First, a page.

International Pharmaceutical Regulatory Monitor
July 2011 | Vol. 39 No. 7 | Full Issue in PDF Format
CHICAGO— The U.S. Food and Drug Administration (FDA) and European Medicines Agency (EMA) have set up a new cluster on biosimilar medicines, and that could help the FDA catch up in its development of an abbreviated pathway to approve the generic biologics.
The European Council’s proposed reforms to the judicial system for the EU-wide single patent system will exclude third-party countries, according to a “non-paper” on the topic.
The European Commission (EC) is pushing for development of harmonized safety features and tighter controls for pharmaceuticals under a new directive intended to block falsified medicines from entering the supply chain.
Marking its first step to implement recent pharmacovigilance legislation, the European Medicines Agency (EMA) has published formatting requirements for manufacturers to use when they submit authorized or registered medicines in the EU.
To harmonize and facilitate the exchange of clinical trial information and assessments, the European Union is working toward a one-submission application for trial approval.
The European Medicines Agency (EMA) is considering three new regulatory initiatives to improve drug safety and access, including adaptive licensing — authorizing drugs sooner but with greater initial limitations.
A new memorandum of understanding (MoU) between the U.S. Critical Path Institute (C-Path) and the EU’s Innovative Medicines Initiative (IMI) may help accelerate drug development by driving agreements on testing methods.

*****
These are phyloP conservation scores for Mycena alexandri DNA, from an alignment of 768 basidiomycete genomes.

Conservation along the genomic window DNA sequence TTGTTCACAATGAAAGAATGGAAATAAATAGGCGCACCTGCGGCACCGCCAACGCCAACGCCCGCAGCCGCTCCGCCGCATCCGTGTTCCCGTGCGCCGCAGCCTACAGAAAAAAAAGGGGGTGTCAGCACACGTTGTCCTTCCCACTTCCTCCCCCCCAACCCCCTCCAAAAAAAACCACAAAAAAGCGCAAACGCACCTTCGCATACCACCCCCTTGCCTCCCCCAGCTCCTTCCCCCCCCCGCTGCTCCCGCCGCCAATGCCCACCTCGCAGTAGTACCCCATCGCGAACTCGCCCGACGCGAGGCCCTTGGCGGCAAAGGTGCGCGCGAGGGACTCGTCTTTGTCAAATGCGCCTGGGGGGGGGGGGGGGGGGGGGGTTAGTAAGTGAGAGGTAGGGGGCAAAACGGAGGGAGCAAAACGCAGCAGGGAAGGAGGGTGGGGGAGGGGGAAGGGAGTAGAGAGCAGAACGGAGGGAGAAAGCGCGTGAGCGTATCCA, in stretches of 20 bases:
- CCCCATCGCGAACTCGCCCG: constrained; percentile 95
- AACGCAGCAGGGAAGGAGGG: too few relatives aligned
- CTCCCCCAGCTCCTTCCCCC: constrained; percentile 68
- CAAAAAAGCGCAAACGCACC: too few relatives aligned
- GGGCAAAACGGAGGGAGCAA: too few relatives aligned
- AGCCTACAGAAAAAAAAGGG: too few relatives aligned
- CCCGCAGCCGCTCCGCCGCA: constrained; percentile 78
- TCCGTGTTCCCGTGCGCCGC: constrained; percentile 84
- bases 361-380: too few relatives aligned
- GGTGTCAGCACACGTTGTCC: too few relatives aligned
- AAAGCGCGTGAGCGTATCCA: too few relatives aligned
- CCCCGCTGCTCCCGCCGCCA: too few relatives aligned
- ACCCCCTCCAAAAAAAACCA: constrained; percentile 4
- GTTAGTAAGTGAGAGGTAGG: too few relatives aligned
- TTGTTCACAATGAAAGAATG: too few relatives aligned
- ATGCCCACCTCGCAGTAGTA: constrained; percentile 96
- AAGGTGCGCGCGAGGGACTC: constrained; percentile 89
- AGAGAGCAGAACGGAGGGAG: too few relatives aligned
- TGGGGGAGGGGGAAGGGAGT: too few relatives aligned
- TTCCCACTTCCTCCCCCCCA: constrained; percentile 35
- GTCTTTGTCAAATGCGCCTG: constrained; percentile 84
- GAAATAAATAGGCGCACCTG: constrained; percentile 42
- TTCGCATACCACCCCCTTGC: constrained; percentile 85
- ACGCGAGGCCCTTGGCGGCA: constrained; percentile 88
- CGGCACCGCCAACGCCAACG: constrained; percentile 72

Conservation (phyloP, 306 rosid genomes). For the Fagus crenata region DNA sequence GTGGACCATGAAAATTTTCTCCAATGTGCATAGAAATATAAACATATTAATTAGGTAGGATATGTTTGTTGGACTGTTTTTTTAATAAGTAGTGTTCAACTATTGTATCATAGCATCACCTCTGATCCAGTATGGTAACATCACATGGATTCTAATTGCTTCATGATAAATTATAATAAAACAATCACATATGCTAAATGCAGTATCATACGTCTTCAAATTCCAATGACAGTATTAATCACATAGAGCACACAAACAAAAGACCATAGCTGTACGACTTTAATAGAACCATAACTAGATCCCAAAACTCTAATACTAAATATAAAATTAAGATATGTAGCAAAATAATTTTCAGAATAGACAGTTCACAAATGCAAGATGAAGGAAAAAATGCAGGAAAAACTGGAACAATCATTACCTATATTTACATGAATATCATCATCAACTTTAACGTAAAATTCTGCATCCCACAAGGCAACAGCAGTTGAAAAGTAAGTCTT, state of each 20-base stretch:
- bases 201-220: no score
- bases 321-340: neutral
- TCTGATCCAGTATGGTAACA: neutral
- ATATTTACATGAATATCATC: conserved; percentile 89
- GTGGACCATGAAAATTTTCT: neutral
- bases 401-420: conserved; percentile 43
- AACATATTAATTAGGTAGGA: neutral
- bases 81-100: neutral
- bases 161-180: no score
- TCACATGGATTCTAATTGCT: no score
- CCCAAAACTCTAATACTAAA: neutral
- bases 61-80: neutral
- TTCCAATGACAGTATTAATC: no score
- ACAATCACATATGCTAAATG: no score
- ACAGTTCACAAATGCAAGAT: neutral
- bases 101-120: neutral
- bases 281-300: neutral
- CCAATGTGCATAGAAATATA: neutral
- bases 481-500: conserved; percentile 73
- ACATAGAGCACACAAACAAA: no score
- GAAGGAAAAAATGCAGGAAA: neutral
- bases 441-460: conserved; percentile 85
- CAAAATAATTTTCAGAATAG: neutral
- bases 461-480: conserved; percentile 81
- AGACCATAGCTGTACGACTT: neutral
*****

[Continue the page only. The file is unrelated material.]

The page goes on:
U.S. and European pharma companies “are misinformed about the identity of manufacturers involved in all or part of the supply chain of 39 percent of drug substances they purchase from China,” an industry expert says.
The UK pharmaceutical industry is raising concerns over the country’s General Medical Council (GMC) proposed guidance on prescribing off-label or unlicensed medicines.
Biopharmaceutical manufacturers may see the Czech Republic as a promising market, thanks to increased cooperation between industry and regulators.
Drug manufacturers in New Zealand (NZ) and Australia will see reduced barriers to market thanks to an agreement between the two nations to implement a joint regulatory agency within the next five years.
Japan’s Pharmaceuticals and Medical Devices Agency (PMDA) is implementing several initiatives to improve consultations with industry as part of the overall goal to quicken drug application reviews.
While compulsory licensing in India is sometimes advocated as the best way to bring innovative medicines to poor patients, industry representatives see technology transfer and patent linkages as potentially better options.
Drug manufacturers working in India should take into account a new code of marketing practice to follow in the country, which bans bribery and regulates promotional materials.
Brazil’s National Health Surveillance Agency (Anvisa) and Sweden’s Läkemedelsverket (Medical Products Agency) have signed a cooperation agreement to share information and discuss mutual areas of interest.
Russia is striving to become a larger part of the global pharma industry through transparent partnerships that provide products to local and global markets, according to industry and government representatives.
Clinical trials in Russia during the first quarter of this year decreased by 29 percent compared to the same time period last year, according to a new report.
The U.S. Food and Drug Administration (FDA) is implementing a new strategy to handle rising imports and an increasingly complex global supply chain, and it plans to begin partnering with its foreign counterparts over the next year, an agency report says.
ePublishing :: CMS, Hosting & Web Development | © Copyright by FDAnewsAll rights reserved. Do not duplicate or redistribute in any form.